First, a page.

Each year thousands of Americans cut the corporate umbilical cord and acquire their own business. Being a business owner is both tough and rewarding. An individual must be low in uncertainty avoidance in order to make the leap. There are two types of people in the world, those that make money for others and those that make money for themselves. Some people are very happy with a nine-to-five job and collecting a continual paycheck. There is nothing wrong with that. Others, however, have a burning motivation to be their own boss and to blaze their very own trail. The later would have what we call the entrepreneurial spirit. This purpose of this article is to present some tips to those serious about making that jump.
Tip number 1, Buy an existing business: Sure, you can start a business from scratch, but your chance of failure is considerably higher. Buying a well established business with an active customer base and a confirmed cash flow is a lot less risky and your odds of “making it” are significantly greater.
Tip number 2, Decide what type of business to buy: It is vital to buy something that you can enjoy owning at a location that you can live with. If you hate pizza, don’t buy a pizza shop. Buy something that you will be happy owning. If you detest the city of Philadelphia, don’t buy a business in the city of Philadelphia. My office gets phone calls all the time from buyers who have no idea of what they want to buy or where they want to buy. It seems as if they concentrate more on the cash flow number. While cash flow is definitely an important variable, it should not be the single most crucial factor in deciding to buy a business. Decide whether you want a service based, retail based or manufacturing based business.
Tip number 3, Determine whether you can afford to acquire a business: Many people never make the leap because they think that buying a business is a financial impossibility for them. The reality is, generally you do need some capital, but perhaps not as much as you think. There are several sources for financing the purchase of a business. An SBA (Small Business Administration Loan) can usually be acquired if you have a good credit score, some relative experience in the category of business that you want to buy and 20% of the purchase price. The acquistion can also be funded with seller financing in the form of a promissory note or an installment purchase agreement. A acquistion can even be funded through your 401k or IRA.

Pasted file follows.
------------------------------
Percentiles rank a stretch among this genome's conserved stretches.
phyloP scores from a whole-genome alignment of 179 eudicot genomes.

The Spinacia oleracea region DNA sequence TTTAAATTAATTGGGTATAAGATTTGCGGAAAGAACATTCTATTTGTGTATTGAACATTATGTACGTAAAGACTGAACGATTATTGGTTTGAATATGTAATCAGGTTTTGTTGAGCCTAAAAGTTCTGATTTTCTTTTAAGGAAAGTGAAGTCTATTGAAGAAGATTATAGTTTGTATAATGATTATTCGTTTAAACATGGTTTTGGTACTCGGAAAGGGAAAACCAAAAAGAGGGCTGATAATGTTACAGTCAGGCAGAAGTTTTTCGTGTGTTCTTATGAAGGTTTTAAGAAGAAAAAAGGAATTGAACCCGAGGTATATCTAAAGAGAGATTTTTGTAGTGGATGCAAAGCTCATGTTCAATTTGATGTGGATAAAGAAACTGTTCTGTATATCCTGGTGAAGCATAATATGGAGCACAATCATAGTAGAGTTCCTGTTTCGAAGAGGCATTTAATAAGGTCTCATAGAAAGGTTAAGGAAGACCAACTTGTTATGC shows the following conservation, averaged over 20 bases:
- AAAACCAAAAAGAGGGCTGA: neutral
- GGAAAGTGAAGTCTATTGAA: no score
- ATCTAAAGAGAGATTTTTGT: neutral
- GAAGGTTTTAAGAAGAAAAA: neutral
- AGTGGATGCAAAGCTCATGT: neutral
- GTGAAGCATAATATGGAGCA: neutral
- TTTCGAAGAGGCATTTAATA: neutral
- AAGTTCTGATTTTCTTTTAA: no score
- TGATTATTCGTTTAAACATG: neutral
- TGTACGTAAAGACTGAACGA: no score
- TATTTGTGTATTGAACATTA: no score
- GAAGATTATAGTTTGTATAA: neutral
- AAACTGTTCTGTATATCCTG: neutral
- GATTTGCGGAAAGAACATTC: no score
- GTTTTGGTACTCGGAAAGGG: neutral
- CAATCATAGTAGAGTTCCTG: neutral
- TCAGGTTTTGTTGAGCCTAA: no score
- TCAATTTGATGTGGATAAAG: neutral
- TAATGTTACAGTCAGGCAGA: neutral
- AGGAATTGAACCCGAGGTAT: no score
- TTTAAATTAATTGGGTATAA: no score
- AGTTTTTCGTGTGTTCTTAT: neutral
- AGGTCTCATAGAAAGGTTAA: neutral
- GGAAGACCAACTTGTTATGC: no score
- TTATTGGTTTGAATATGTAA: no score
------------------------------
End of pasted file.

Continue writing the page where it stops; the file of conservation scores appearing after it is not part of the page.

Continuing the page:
Tip number 4, Surround yourself with professionals: Buying a business is likely one of the most important occasions in a person’s life. It is very important to surround oneself with the appropriate professionals. There are three important people that you should use to assist you in buying a business; they are a business broker, an lawyer and an accountant. Business brokers are instrumental with identifying businesses, negotiating the price, and getting everyone to the closing table. You should select an lawyer that has practical experience with business transactions. Do not use your relative or close friend that happens to be an attorney if they specialize in anything other than transactional law. You don’t need a powerful Philadelphia lawyer, but an lawyer with knowledge of Asset Purchase Agreements is a must. A CPA can be instrumental in the due diligence stage of the acquistion. They will scour the books and records of the company to make sure the represented revenue and cash flow numbers are correct. They can also educate you as to the tax implications for the allocation of the purchase price. Most major life events need the assistance of specialists, acquiring a business is no different.